Gospel Matters: The debt of sin

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Home > Media > News > Gospel Matters: The debt of sin
Gospel Matters: The debt of sin

By Dr Christine Wood, Director of the Office of Evangelisation & Catechesis

Justice is a curious thing: we all want what is justly due to us, but we balk when we consider what it takes to repair the damage that our ‘mistakes’ inflict upon others, the world, or God.

Our sins or ‘moral mistakes’ are often considered to have ‘missed the mark’ of right acting, thinking, or loving. But the Bible reveals another way of considering sin.

Towards the end of the Babylonian Exile, Isaiah the prophet sends comforting words to exiled Israel that her liberation is imminent, that “her sin has been paid for, that she has received from the Lord’s hand double for all her sins” (Isa 40:2). Implicit here is the notion that sin incurs a debt that must be paid off. Physical punishments were a way to pay for one’s crimes.

The post-Exilic concept of sin as a debt rose to prominence because the Aramaic word for ‘sin’ implied this concept. In the synoptic Gospels, Jesus speaks of sin in terms of debt. Arguably, this mercantile metaphor was the most common way of speaking of sin in first-century Palestine.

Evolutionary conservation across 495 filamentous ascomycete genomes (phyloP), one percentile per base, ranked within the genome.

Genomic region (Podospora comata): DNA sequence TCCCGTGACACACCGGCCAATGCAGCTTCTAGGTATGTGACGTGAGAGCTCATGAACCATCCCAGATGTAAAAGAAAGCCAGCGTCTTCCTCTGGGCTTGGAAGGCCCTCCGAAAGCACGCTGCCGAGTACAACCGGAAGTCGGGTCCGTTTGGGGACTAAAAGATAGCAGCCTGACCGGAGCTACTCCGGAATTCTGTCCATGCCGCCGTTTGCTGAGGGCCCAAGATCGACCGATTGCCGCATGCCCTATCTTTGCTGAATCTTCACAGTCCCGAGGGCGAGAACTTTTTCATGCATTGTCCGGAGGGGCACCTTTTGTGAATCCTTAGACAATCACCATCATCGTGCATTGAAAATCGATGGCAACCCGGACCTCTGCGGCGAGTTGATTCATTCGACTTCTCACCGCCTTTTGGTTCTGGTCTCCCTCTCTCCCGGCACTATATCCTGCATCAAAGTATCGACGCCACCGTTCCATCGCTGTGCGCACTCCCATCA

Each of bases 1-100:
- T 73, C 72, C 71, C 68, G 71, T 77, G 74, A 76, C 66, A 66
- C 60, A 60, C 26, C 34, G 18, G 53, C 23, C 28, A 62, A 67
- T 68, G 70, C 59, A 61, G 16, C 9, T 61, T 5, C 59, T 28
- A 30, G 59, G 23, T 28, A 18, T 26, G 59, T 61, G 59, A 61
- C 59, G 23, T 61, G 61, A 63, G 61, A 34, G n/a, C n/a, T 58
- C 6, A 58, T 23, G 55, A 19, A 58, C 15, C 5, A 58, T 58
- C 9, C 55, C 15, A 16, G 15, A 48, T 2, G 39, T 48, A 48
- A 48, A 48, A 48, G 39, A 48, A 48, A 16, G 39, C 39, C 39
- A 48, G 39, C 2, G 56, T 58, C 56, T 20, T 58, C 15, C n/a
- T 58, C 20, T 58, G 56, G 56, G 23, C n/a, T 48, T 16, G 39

Jesus warns us that we should settle our debts before we face the judge who will throw us into prison “until we have paid the very last penny” (Lk 12:59). In the ancient world, if thrown into a debtor’s prison, you could work off the debt by punishment, or a friend or family member could repay it on your behalf. 

Drawing upon the idea of sin as incurring debt, Jesus warns us not only to reconcile with God and our neighbours, but also to repay the debt due to our sins before we face God, our Judge. In a certain sense, purgatory could be considered a sort of spiritual debtor’s prison.

Almsgiving and prayer are two traditional Christian means of wiping out one’s debt of sin. But it’s significant that in November, the month dedicated to praying for the Holy Souls in Purgatory, we focus on giving alms and praying on their behalf that they may be freed of their sins.

Effectively, we can show mercy towards the Holy Souls by reducing their spiritual debt. In return, these souls will be keen advocates for us in heaven. The parable of the dishonest steward (Lk 16:8) seems to indicate this sort of mercy shown towards debtors.

The souls in purgatory await their final transformation to holiness. They retain a debt of sin that must be paid. As their friends in Christ, let’s consider offering special Masses, prayers, or alms for them this November.